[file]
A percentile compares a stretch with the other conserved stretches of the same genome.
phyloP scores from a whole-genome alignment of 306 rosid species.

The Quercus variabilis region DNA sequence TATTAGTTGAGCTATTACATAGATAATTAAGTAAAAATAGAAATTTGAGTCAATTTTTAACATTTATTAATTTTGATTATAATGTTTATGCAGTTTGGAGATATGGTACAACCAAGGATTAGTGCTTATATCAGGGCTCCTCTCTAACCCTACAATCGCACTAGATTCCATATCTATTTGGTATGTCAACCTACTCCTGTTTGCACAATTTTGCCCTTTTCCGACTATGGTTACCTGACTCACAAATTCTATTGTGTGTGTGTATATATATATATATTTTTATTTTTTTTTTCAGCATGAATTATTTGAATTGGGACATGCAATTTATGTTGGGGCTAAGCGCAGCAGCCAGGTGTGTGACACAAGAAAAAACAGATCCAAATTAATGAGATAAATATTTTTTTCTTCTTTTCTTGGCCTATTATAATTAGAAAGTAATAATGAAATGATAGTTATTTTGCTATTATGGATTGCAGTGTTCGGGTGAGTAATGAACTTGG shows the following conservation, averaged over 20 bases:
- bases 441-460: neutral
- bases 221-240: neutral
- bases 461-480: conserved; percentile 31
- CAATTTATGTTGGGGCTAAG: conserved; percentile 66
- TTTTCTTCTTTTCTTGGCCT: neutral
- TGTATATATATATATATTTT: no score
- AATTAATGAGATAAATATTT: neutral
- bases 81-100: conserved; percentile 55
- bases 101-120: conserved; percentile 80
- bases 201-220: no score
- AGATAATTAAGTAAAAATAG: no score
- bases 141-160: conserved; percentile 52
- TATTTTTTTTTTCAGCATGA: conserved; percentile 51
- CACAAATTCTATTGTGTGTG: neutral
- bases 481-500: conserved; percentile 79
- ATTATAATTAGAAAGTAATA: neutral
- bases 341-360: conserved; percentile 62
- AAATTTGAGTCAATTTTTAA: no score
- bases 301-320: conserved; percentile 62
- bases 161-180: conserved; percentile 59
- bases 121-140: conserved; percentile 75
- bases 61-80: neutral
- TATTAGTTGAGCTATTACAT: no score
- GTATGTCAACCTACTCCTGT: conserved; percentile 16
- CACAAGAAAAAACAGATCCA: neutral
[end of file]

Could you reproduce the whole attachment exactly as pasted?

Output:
A percentile compares a stretch with the other conserved stretches of the same genome.
phyloP scores from a whole-genome alignment of 306 rosid species.

The Quercus variabilis region DNA sequence TATTAGTTGAGCTATTACATAGATAATTAAGTAAAAATAGAAATTTGAGTCAATTTTTAACATTTATTAATTTTGATTATAATGTTTATGCAGTTTGGAGATATGGTACAACCAAGGATTAGTGCTTATATCAGGGCTCCTCTCTAACCCTACAATCGCACTAGATTCCATATCTATTTGGTATGTCAACCTACTCCTGTTTGCACAATTTTGCCCTTTTCCGACTATGGTTACCTGACTCACAAATTCTATTGTGTGTGTGTATATATATATATATTTTTATTTTTTTTTTCAGCATGAATTATTTGAATTGGGACATGCAATTTATGTTGGGGCTAAGCGCAGCAGCCAGGTGTGTGACACAAGAAAAAACAGATCCAAATTAATGAGATAAATATTTTTTTCTTCTTTTCTTGGCCTATTATAATTAGAAAGTAATAATGAAATGATAGTTATTTTGCTATTATGGATTGCAGTGTTCGGGTGAGTAATGAACTTGG shows the following conservation, averaged over 20 bases:
- bases 441-460: neutral
- bases 221-240: neutral
- bases 461-480: conserved; percentile 31
- CAATTTATGTTGGGGCTAAG: conserved; percentile 66
- TTTTCTTCTTTTCTTGGCCT: neutral
- TGTATATATATATATATTTT: no score
- AATTAATGAGATAAATATTT: neutral
- bases 81-100: conserved; percentile 55
- bases 101-120: conserved; percentile 80
- bases 201-220: no score
- AGATAATTAAGTAAAAATAG: no score
- bases 141-160: conserved; percentile 52
- TATTTTTTTTTTCAGCATGA: conserved; percentile 51
- CACAAATTCTATTGTGTGTG: neutral
- bases 481-500: conserved; percentile 79
- ATTATAATTAGAAAGTAATA: neutral
- bases 341-360: conserved; percentile 62
- AAATTTGAGTCAATTTTTAA: no score
- bases 301-320: conserved; percentile 62
- bases 161-180: conserved; percentile 59
- bases 121-140: conserved; percentile 75
- bases 61-80: neutral
- TATTAGTTGAGCTATTACAT: no score
- GTATGTCAACCTACTCCTGT: conserved; percentile 16
- CACAAGAAAAAACAGATCCA: neutral